Active Galactic Nuclei

photo AGN

Active Galactic Nuclei (AGNs) are the manifestation of accretion of material onto the supermassive black-holes (from several millions to several billions times the mass of the Sun) found in the centers of galaxies. The result of this accretion is the production of intense radiation over the whole electromagnetic spectrum and often the ejection of material in the form of collimated relativist jets or larger scale, mild outflows.

By studying the broad band (from Radio to Optical to X- and Gamma-rays) images and spectra of AGNs we can learn about the physics of super-massive black-holes and the physical state of the material surrounding them and which are experiencing extreme physical and dynamical conditions. In addition, AGNs are among the most distant sources of radiation in the Universe, and have been found up to "redshift" larger than 6, when the Universe was only 1 billion year old, less than one tenth of its current age. Therefore, by deeply surveying large portions of the sky and collecting multi-wavelength data from large sample of AGNs at different "redshift" we can study the growth of the supermassive black-holes over cosmic time and their connection to galaxy formation.

Our group focuses on different aspects of the AGN phenomenon:

  • Long and short term variability and spectral properties of AGNs
  • Ionized outflows ubiquitously found in the ultra-violet and X-ray spectra of AGNs
  • Statistical studies of the populations of AGNs in the local and distant Universe

To perform these studies, we use astronomical data obtained with a wide suite of space observatories operating over a broad wavelength range, such as the: Chandra X-ray Observatory (X-rays), XMM-Newton (X-rays), Rossi X-ray Timing Explorer (X-rays), Spitzer Space Telescope (Infrared), Hubble Space Telescope (Optical/UV), FUSE (UV). We also use data from ground-based optical and infrared facilities, such as the Skinakas Observatory.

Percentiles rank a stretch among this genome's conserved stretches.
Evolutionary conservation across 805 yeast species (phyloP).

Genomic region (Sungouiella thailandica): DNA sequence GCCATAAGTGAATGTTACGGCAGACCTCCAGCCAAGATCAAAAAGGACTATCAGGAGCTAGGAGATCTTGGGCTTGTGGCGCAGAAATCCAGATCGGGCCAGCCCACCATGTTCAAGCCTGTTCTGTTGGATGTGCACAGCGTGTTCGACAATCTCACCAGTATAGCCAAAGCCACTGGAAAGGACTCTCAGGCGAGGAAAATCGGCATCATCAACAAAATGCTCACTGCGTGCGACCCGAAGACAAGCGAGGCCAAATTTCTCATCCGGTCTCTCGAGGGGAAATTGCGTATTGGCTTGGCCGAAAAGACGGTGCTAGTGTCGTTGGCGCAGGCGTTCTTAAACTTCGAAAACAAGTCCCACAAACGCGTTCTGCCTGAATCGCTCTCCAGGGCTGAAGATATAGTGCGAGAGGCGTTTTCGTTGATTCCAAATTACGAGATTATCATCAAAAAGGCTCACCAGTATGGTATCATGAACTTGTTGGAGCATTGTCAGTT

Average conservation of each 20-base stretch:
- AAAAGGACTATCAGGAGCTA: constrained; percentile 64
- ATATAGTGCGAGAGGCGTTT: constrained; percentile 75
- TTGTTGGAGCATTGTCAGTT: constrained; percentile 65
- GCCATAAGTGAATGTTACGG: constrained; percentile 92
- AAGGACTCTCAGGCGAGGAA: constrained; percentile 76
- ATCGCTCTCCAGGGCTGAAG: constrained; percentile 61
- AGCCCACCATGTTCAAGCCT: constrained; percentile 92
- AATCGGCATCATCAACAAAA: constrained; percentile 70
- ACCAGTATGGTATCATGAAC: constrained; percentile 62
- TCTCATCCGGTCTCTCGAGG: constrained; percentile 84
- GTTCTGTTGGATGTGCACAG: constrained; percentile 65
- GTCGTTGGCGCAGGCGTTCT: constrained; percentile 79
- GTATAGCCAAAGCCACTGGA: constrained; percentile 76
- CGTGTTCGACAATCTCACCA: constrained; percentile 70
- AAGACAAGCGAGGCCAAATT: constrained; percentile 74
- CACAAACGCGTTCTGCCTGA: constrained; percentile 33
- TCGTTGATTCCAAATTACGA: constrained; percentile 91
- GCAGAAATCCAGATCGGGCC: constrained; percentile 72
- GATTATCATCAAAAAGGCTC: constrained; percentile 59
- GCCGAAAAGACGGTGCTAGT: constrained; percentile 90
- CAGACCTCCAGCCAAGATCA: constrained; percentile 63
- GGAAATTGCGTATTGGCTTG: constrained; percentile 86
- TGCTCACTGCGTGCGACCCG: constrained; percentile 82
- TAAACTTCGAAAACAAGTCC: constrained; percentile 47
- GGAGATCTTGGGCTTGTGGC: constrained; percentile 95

We also use active galactic nuclei as a tool, within the SMILE (Search for MIlli-LEnses) project.  By means of  Very Long Baseline Interferometry (VLBI) data of a complete and large sample of radio loud active galaxies, we search for gravitational lens systems with angular separation on milli-arcsecond scales. Lenses responsible for such compact lens systems are expected to be compact objects with masses in the range 106 to 109 solar masses, as for example dark matter halos on sub-galactic scales, whose abundance is one of the critical prediction of the standard cosmological (Lambda-CDM) model.

Selected results from our group:

  • D. Blinov, S.G. Jorstad, V.M. Larionov, et al.  "Repeated pattern of gamma-ray flares in the light curve of the blazar 3C 279", 2021, MNRAS, 505, 4616
  • D. Blinov, V. Pavlidou, I. Papadakis, I. et al. "RoboPol: connection between optical polarization plane rotations and gamma-ray flares in blazars” 2018, MNRAS, 474, 1296
  • L. Ciesla, V.  Charmandaris, A.  Georgakakis, et al. "Constraining the properties of AGN host galaxies with spectral energy distribution modelling", 2015, A&A, 756, 10
  • Ι.Ε. Papadakis, W. Brinkmann, M. Gliozzi, C. Raeth, F. Nicastro, M.L. Conciatore, “XMM-Newton long-look observation of the narrow line Seyfert 1 galaxy PKS 0558-504. I. Spectral analysis”, 2010, A&A, 510, 65
  • E. Vardoulaki, V. Charmandaris, E. J. Murphy, et al., "Radio Continuum Properties of Luminous Infrared Galaxies: Identifying the presence of an AGN in the radio", 2015, A&A, 574, A4O.
  • González-Martín, et al., "An X-ray view of 82 LINERs with Chandra and XMM-Newton data", 2009, A&A 506, 1107
  • I.E. Papadakis, M. Sobolewska, P. Arevalo, A. Markowitz, I.M. McHardy, L. Miller, J.N. Reeves, T.J. Turner, “A correlation between the spectral and timing properties of AGN”, 2009, A&A, 494, 905
  • Y. Wu ,V. Charmandaris, J. Huang, L. Spinoglio, S. Tommasin, "Spitzer/IRS 5-35micron Low-Resolution Spectroscopy of the 12micron Seyfert Sample", 2009, ApJ, 701, 658